November 24, 2004
We had a visitor today, Beth came from McMurdo to help us do a GPS survey of our mass balance pole network and our drill, pit and camp sites. This way we will have an exact idea of the location of our work this season to refer to in future years. We went with Beth to help her install a "monument" on the rocks near the ice edge, so that she has a bedrock comparison point for all of her measurements on the ice. This is necessary because glacier ice is always moving, so out sites from this year may be meters away from their current location next year. Her monument should still be in the same place, however, given that she drilled it into a hole in solid rock. The drill rig was pretty wild to watch!
November 25, 2004
November 26, 2004
I was defeated today! I went to another site near the edge of the glacier to try to collect samples, but today I got nothing. The ice was too steep and too hard. Rather than get myself hurt, I decided that the Commonwealth would keep those samples, and I would go home. I got within ten feet of the sampling area I wanted to see, but those ten feet were as good as a mile. Some secrets I guess Antarctica still gets to keep.
November 27, 2004
We finished drilling today! We ended up drilling to 120 meters depth at the Commonwealth and 100 meters at the Clark. We packed up our cores and celebrated with another great steak lunch. Because the weather has continued to be outstanding, we ate our lunch outside in the perfect calm and sunshine that has been with us almost every day on the Commonwealth. We have music with us (Karl has an IPod and a set of small speakers), so it was a very pleasant afternoon of rest and relaxation after a couple of weeks of excellent work.
November 22, 2004
We have checked the other mass balance poles – three that we installed last year – and it looks like the whole area around our camp lost ice this year. There was a big wind storm in the area in May, and we may be seeing the results of high winds on the Commonwealth. The storm did a lot of damage in McMurdo, so the evidence of high winds here is not surprising, but it is interesting that the Clark and the Commonwealth have such different accumulation records for the year, given that they are only about 15 kilometers apart. The sastrugi (wind sculpted snow forms) are impressive, and make for tricky travel with a sled; they are, however, very pretty. I hope the pictures give some idea of their beauty.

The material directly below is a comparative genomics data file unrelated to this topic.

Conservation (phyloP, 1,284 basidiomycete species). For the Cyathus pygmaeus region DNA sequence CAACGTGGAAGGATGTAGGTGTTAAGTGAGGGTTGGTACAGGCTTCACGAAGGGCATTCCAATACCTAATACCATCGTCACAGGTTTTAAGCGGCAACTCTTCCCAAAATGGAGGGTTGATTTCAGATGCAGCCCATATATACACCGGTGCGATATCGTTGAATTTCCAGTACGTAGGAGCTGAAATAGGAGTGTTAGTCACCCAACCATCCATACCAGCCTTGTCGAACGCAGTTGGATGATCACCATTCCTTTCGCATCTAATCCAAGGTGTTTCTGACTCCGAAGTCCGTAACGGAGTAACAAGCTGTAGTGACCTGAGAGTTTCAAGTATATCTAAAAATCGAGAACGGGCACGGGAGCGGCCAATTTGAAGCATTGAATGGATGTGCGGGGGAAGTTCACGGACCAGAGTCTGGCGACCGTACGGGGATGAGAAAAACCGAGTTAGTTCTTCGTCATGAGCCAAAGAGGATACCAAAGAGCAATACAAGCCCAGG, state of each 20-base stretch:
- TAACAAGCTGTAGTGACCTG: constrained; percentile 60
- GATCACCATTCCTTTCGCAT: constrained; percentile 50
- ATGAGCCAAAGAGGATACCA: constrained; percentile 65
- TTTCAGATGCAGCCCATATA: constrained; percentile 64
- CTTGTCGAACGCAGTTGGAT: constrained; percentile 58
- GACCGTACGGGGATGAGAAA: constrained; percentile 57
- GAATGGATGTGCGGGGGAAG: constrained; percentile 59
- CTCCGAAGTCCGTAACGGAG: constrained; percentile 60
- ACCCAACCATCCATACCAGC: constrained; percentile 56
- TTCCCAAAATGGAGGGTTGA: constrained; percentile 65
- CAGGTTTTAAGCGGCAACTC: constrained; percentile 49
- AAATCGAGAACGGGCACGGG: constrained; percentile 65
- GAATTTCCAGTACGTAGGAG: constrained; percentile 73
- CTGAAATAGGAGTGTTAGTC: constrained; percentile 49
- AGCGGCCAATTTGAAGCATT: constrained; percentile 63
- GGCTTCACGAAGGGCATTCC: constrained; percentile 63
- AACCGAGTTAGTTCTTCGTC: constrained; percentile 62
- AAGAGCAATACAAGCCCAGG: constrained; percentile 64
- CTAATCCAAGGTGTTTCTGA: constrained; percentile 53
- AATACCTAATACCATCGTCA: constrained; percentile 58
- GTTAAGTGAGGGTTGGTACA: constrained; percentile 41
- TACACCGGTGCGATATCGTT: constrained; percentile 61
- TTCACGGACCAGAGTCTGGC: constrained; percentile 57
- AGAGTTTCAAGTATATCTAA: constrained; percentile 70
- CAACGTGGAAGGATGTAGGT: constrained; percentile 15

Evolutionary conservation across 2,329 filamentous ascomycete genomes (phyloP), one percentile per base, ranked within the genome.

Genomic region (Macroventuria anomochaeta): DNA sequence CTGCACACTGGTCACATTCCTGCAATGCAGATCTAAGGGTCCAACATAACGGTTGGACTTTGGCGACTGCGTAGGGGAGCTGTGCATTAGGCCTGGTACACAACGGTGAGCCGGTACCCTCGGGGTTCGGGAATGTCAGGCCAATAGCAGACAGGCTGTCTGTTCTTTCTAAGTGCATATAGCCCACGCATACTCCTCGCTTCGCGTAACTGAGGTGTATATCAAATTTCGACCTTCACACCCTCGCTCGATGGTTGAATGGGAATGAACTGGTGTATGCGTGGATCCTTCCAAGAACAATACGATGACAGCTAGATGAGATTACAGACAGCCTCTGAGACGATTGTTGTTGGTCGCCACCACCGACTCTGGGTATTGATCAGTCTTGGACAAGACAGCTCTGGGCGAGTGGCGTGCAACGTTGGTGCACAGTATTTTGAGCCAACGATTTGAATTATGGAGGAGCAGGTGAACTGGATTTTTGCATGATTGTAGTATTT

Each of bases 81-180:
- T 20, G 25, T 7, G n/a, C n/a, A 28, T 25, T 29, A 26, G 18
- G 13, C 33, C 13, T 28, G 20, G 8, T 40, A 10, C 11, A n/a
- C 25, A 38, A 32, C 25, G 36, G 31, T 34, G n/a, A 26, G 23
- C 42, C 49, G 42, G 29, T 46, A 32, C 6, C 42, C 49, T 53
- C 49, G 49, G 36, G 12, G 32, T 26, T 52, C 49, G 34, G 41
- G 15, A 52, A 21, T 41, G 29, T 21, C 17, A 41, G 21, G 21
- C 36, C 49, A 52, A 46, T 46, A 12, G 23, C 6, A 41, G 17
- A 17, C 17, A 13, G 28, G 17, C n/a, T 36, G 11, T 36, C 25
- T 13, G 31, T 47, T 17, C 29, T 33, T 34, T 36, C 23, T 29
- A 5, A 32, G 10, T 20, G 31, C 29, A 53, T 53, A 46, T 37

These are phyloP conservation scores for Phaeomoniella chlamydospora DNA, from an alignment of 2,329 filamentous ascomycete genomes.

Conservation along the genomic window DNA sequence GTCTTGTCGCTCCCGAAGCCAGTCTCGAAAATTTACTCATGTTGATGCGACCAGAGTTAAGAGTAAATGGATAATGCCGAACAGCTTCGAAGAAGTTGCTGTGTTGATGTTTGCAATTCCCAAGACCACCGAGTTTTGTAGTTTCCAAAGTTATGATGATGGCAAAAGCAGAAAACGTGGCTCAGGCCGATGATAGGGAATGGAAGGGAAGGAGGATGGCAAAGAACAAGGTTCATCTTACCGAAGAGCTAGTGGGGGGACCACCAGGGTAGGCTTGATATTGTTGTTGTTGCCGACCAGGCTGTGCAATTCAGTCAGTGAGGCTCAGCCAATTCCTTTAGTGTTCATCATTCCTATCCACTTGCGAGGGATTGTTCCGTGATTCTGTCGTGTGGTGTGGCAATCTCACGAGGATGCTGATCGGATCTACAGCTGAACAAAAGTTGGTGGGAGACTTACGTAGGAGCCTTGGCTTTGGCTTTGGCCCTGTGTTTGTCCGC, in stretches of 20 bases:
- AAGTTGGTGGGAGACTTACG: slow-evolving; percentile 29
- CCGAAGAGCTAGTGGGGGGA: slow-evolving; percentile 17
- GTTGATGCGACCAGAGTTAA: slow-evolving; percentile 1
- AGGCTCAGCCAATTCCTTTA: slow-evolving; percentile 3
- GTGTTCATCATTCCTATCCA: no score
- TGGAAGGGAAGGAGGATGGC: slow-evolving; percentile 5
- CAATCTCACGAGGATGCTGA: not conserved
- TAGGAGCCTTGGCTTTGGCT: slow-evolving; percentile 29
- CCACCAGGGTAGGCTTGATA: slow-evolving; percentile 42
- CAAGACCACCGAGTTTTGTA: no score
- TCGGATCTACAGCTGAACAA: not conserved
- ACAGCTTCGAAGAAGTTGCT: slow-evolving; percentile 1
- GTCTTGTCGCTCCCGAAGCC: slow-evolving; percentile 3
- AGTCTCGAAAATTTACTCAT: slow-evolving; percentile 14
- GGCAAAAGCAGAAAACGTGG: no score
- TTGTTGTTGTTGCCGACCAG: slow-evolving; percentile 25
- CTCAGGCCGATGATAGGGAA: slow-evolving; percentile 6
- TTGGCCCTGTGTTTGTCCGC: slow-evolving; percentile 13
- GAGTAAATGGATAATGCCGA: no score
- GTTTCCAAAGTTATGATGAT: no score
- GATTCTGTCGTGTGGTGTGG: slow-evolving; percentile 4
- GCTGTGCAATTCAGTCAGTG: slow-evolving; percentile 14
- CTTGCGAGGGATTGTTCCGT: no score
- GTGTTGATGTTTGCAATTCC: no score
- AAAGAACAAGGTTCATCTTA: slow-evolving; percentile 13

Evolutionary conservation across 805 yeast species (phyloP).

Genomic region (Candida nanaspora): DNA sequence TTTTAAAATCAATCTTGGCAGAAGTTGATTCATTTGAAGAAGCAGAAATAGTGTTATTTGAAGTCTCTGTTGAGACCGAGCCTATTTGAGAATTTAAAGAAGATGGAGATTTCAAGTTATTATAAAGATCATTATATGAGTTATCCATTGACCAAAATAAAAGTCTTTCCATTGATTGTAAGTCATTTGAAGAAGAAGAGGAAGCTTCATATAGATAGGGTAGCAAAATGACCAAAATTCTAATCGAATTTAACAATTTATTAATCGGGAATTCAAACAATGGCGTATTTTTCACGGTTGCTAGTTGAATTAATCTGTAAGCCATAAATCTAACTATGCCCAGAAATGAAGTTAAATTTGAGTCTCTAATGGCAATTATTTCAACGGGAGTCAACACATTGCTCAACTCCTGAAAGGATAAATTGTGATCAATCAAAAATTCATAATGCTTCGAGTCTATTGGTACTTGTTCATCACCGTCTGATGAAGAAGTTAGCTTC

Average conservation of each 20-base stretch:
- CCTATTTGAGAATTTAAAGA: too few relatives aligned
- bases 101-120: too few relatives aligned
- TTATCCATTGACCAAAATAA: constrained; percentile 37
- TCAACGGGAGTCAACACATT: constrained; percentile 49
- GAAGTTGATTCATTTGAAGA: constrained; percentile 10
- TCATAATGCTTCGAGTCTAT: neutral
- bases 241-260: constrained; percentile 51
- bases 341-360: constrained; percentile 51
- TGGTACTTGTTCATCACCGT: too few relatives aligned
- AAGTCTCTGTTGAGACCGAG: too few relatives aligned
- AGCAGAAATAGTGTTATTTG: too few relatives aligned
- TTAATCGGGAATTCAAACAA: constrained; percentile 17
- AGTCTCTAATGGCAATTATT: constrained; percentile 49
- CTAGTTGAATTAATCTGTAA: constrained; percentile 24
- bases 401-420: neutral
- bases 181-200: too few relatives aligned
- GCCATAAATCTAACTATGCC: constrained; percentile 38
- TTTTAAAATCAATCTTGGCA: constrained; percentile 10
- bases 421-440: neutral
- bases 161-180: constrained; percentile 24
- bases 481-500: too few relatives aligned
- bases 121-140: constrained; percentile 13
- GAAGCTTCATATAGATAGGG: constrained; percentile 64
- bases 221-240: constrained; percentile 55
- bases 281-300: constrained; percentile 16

November 28, 2004
Today we started by breaking down the drill tent and the drill and packing up all of our science equipment for shipment back to McMurdo tomorrow. Then in the afternoon we went exploring to a ridge near our camp with two beautiful slopes leading to it; on one side is a beautiful snow slope, and on the other side a broken slope with very cool rocks. We were on the ridge top for over an hour, exploring the rocks and absorbing the scenery. I descended the rocks, because I was really enjoying the variety, while the other three skied the snow slope on the other side. Another of those magic moments in Antarctica. Tomorrow we fly, and I am very much looking forward to getting home to my family and friends, but all the same, this is a special place and I will miss days like today.
moments in Antarctica. Tomorrow we fly, and I am very much looking forward to getting home to my family and friends, but all the same, this is a special place and I will miss days like today.